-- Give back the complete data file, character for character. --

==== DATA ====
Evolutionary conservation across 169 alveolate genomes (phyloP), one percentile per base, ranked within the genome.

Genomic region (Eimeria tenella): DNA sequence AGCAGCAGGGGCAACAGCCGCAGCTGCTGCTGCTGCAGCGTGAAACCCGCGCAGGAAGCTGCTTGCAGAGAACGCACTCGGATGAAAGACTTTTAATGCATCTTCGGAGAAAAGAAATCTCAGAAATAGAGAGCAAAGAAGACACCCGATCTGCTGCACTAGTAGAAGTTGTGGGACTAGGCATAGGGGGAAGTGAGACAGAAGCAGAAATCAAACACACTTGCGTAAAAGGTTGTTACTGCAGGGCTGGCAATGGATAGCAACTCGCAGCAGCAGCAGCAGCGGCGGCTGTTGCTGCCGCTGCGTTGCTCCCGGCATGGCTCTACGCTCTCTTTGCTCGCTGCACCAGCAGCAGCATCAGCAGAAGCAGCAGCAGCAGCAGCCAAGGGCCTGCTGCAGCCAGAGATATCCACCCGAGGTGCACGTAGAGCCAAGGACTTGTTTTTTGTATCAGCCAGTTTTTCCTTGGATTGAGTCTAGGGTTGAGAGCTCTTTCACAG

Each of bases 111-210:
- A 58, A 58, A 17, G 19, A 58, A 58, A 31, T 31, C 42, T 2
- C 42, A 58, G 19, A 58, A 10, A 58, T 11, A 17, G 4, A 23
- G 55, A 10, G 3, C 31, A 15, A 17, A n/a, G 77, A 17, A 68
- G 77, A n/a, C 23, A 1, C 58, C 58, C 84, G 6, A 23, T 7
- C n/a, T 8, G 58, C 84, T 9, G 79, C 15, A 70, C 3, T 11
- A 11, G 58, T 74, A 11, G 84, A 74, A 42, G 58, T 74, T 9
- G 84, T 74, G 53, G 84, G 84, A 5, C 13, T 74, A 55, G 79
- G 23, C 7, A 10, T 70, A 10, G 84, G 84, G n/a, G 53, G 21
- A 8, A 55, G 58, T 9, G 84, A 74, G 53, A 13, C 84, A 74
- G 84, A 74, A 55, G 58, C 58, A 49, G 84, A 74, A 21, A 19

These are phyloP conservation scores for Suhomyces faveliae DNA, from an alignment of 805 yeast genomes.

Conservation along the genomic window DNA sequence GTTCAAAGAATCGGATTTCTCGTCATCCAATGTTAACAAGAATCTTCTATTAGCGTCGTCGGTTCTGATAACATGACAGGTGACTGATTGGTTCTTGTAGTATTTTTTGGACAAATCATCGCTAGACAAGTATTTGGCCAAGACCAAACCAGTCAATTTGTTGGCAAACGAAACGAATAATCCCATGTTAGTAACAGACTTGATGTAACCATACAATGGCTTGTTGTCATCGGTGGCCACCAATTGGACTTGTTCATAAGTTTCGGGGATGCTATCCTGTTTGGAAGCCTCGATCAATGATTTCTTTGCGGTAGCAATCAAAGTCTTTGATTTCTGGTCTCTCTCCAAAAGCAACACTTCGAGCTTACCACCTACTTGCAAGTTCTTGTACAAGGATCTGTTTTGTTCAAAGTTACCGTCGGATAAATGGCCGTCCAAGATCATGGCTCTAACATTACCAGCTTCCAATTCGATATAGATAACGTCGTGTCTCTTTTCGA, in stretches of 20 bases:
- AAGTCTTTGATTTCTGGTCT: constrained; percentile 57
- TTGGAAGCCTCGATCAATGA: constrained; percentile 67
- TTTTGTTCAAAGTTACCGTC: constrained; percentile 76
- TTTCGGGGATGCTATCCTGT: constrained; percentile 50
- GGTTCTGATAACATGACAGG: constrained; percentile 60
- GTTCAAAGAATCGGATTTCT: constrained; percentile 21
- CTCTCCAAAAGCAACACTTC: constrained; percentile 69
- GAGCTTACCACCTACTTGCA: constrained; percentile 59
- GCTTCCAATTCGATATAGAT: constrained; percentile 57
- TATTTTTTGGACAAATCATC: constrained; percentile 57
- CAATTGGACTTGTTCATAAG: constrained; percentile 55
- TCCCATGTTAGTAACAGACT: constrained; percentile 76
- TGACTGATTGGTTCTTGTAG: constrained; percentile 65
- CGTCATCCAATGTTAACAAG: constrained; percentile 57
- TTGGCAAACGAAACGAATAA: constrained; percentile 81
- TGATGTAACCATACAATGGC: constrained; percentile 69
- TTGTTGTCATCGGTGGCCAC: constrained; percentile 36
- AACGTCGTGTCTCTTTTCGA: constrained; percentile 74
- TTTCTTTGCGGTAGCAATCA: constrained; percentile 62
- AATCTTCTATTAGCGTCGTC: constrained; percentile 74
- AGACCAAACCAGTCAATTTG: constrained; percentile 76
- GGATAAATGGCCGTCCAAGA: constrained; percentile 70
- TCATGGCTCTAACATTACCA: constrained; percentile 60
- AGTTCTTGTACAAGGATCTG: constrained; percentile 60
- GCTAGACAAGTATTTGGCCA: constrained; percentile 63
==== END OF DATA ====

Evolutionary conservation across 169 alveolate genomes (phyloP), one percentile per base, ranked within the genome.

Genomic region (Eimeria tenella): DNA sequence AGCAGCAGGGGCAACAGCCGCAGCTGCTGCTGCTGCAGCGTGAAACCCGCGCAGGAAGCTGCTTGCAGAGAACGCACTCGGATGAAAGACTTTTAATGCATCTTCGGAGAAAAGAAATCTCAGAAATAGAGAGCAAAGAAGACACCCGATCTGCTGCACTAGTAGAAGTTGTGGGACTAGGCATAGGGGGAAGTGAGACAGAAGCAGAAATCAAACACACTTGCGTAAAAGGTTGTTACTGCAGGGCTGGCAATGGATAGCAACTCGCAGCAGCAGCAGCAGCGGCGGCTGTTGCTGCCGCTGCGTTGCTCCCGGCATGGCTCTACGCTCTCTTTGCTCGCTGCACCAGCAGCAGCATCAGCAGAAGCAGCAGCAGCAGCAGCCAAGGGCCTGCTGCAGCCAGAGATATCCACCCGAGGTGCACGTAGAGCCAAGGACTTGTTTTTTGTATCAGCCAGTTTTTCCTTGGATTGAGTCTAGGGTTGAGAGCTCTTTCACAG

Each of bases 111-210:
- A 58, A 58, A 17, G 19, A 58, A 58, A 31, T 31, C 42, T 2
- C 42, A 58, G 19, A 58, A 10, A 58, T 11, A 17, G 4, A 23
- G 55, A 10, G 3, C 31, A 15, A 17, A n/a, G 77, A 17, A 68
- G 77, A n/a, C 23, A 1, C 58, C 58, C 84, G 6, A 23, T 7
- C n/a, T 8, G 58, C 84, T 9, G 79, C 15, A 70, C 3, T 11
- A 11, G 58, T 74, A 11, G 84, A 74, A 42, G 58, T 74, T 9
- G 84, T 74, G 53, G 84, G 84, A 5, C 13, T 74, A 55, G 79
- G 23, C 7, A 10, T 70, A 10, G 84, G 84, G n/a, G 53, G 21
- A 8, A 55, G 58, T 9, G 84, A 74, G 53, A 13, C 84, A 74
- G 84, A 74, A 55, G 58, C 58, A 49, G 84, A 74, A 21, A 19

These are phyloP conservation scores for Suhomyces faveliae DNA, from an alignment of 805 yeast genomes.

Conservation along the genomic window DNA sequence GTTCAAAGAATCGGATTTCTCGTCATCCAATGTTAACAAGAATCTTCTATTAGCGTCGTCGGTTCTGATAACATGACAGGTGACTGATTGGTTCTTGTAGTATTTTTTGGACAAATCATCGCTAGACAAGTATTTGGCCAAGACCAAACCAGTCAATTTGTTGGCAAACGAAACGAATAATCCCATGTTAGTAACAGACTTGATGTAACCATACAATGGCTTGTTGTCATCGGTGGCCACCAATTGGACTTGTTCATAAGTTTCGGGGATGCTATCCTGTTTGGAAGCCTCGATCAATGATTTCTTTGCGGTAGCAATCAAAGTCTTTGATTTCTGGTCTCTCTCCAAAAGCAACACTTCGAGCTTACCACCTACTTGCAAGTTCTTGTACAAGGATCTGTTTTGTTCAAAGTTACCGTCGGATAAATGGCCGTCCAAGATCATGGCTCTAACATTACCAGCTTCCAATTCGATATAGATAACGTCGTGTCTCTTTTCGA, in stretches of 20 bases:
- AAGTCTTTGATTTCTGGTCT: constrained; percentile 57
- TTGGAAGCCTCGATCAATGA: constrained; percentile 67
- TTTTGTTCAAAGTTACCGTC: constrained; percentile 76
- TTTCGGGGATGCTATCCTGT: constrained; percentile 50
- GGTTCTGATAACATGACAGG: constrained; percentile 60
- GTTCAAAGAATCGGATTTCT: constrained; percentile 21
- CTCTCCAAAAGCAACACTTC: constrained; percentile 69
- GAGCTTACCACCTACTTGCA: constrained; percentile 59
- GCTTCCAATTCGATATAGAT: constrained; percentile 57
- TATTTTTTGGACAAATCATC: constrained; percentile 57
- CAATTGGACTTGTTCATAAG: constrained; percentile 55
- TCCCATGTTAGTAACAGACT: constrained; percentile 76
- TGACTGATTGGTTCTTGTAG: constrained; percentile 65
- CGTCATCCAATGTTAACAAG: constrained; percentile 57
- TTGGCAAACGAAACGAATAA: constrained; percentile 81
- TGATGTAACCATACAATGGC: constrained; percentile 69
- TTGTTGTCATCGGTGGCCAC: constrained; percentile 36
- AACGTCGTGTCTCTTTTCGA: constrained; percentile 74
- TTTCTTTGCGGTAGCAATCA: constrained; percentile 62
- AATCTTCTATTAGCGTCGTC: constrained; percentile 74
- AGACCAAACCAGTCAATTTG: constrained; percentile 76
- GGATAAATGGCCGTCCAAGA: constrained; percentile 70
- TCATGGCTCTAACATTACCA: constrained; percentile 60
- AGTTCTTGTACAAGGATCTG: constrained; percentile 60
- GCTAGACAAGTATTTGGCCA: constrained; percentile 63